No period in heavy metal's history is littered with more formative demos than the 1990s. Of course, many of those bands would never release another work, which, honestly, probably wasn't such a bad thing. However, two demos from New Zealand bands from the era would prove hugely influential in shaping the nation’s extreme metal framework.
The doom/death slaughterhouse of Sinistrous Diabolus's 1993 demo Opus One was a seminal NZ metal release, and the band's full-length debut, Total Doom//Desecration, was recently covered right here on Metal Bandcamp. However, Vassafor's 1997 Demo I also made a similarly long-term impression on New Zealand extreme metal. Not only did the demo contribute to sketching out the initial template for the nation's rawest extreme metal, but subsequent releases from Vassafor have drawn in wider elements of doom and death metal, and the band's influence in the global extreme metal underground has spread accordingly.
Vassafor is fronted by multi-instrumentalist and vocalist VK (aka Phil Kusabs), and while the band have released a series of demos and EPs since their 90s formation, Vassafor's debut full-length, Obsidian Codex, wasn't released until 2012 (2013 on Bandcamp). VK was busy in the meantime, playing in bands such as Diocletian and Ulcerate, but what Vassafor are most (in)famous for is taking inspiration from the iniquitous work of first-wave black metal acts such as Bathory and binding that to a sense of rite and practice. For Vassafor, there can be no music without accompanying ritual.
Released on Parasitic Records, Obsidian Codex is proof of the band's ceremonial intent. The double album is a sacramental onslaught of pitch-black doom distortions, frenzied tremolo pickings, and occult-drenched themes. Over its 90-minute-plus running time, Vassafor take you on a journey over infernal topography, where songs bleed into one another, and bone-rattling moments of trepidation are hypnotic and suffocating. VK and drummer BP slather on the direful atmospherics, tempos shift from creeping to crushing, melodies arise to be carved up and buried, and the songwriting is masterful and merciless.
Some albums are simply made to test your will. Obsidian Codex is definitely one of those, and it easily falls into the camp of best albums you may well have never heard. Tracks such as the 12-minute "Obsidian King", 16-minute "Archeonaut's Return" and the 23-minute soul-crushing "Nemesis" are all lengthy trawls through the netherworld of grinding and impenetrable black and doom metal--Vassafor are hellbent on straining the mind to breaking point. Heavy on the second-wave inhuman growls, and laden with dark revelations, "Sunya (Void Paradox)", "Abysmal Herald of Desolation" and "Makutu (Condemned to Deepest Depths)" are churning screeds of black-hearted intent, backed by a solid wall of viscous noise.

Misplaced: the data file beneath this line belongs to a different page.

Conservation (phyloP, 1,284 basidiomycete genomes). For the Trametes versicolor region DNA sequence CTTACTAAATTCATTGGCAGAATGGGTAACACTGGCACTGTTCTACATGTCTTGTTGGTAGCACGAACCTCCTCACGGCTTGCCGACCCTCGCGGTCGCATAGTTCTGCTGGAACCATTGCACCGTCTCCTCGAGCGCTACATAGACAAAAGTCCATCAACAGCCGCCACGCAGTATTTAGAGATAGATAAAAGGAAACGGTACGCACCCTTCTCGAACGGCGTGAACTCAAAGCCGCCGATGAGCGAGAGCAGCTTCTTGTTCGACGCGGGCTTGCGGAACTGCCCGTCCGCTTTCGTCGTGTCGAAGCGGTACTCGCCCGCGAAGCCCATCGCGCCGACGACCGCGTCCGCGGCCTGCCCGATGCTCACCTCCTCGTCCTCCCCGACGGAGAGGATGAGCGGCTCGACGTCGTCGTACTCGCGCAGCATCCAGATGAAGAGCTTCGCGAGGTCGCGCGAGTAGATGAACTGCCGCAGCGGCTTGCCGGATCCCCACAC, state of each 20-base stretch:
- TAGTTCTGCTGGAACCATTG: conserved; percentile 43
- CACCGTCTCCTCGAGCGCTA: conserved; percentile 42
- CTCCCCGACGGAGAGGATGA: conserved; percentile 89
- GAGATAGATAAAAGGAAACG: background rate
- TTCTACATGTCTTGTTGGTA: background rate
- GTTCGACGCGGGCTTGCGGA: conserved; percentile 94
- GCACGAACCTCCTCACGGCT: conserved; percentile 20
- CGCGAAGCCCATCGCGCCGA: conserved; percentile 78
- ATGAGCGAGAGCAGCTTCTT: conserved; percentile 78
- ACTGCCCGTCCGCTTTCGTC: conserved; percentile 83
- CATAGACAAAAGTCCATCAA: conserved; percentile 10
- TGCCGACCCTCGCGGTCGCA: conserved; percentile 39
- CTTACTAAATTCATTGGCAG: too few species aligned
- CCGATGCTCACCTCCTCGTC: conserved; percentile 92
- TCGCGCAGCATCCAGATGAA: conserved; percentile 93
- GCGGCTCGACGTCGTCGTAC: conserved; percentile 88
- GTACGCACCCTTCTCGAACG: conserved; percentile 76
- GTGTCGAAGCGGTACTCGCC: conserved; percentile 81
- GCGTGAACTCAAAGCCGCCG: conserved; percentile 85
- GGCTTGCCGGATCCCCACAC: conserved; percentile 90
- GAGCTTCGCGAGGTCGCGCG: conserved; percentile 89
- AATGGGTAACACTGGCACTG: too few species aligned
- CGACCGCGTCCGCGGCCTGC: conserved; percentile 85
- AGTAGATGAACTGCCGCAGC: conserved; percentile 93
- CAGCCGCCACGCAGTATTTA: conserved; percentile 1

The production on the album will be familiar to fans of Diocletian, Antediluvian, or the brethren gathered on labels such as Nuclear War Now! and Dark Descent. It's clotted, murky and infectious, yet clear enough to appreciate the nuance within, and much like works from Witchrist or Teitanblood, Obsidian Codex is an unrestrained war on divinity writ large. It's a mammoth piece of very dark art, both in terms of its actual running time, and the sheer weight of the enmity within. Everything, from its dense production to musical execution and aesthetic vision, is presented with an extraordinary degree of focus-- something that never drops one iota over Obsidian Codex's lengthy running time.
For those inclined to seek Vassafor out, Obsidian Codex isn't the only work the band has available on Bandcamp. A raw and bloodied live broadcast recorded in February 2013 on San Francisco's KFJC radio station is available for a name-your-price fee, and label Dark Descent also released the powerful Elegy of the Archeonaut compilation in 2012--collecting unreleased rehearsals, as well as studio recordings.
For close to two decades, Vassafor have been paying worship to tenebrous energies, and the reward for fans on Obsidian Codex is a monumental avalanche of audio violence and black-hearted, overpowering horror. The entire album is a work of vision, tracks working together to form a composite, singular whole. Of course, that doesn't stop you enjoying tracks on their own, but if you want the full efficacious effect, set aside time in a dark room to listen--and then set aside another hour to recover.
Obsidian Codex is corruption, ruination and sacrilege incarnate, and really, at this end of days, what more could you possibly want?
[Go to the post to view the Bandcamp player]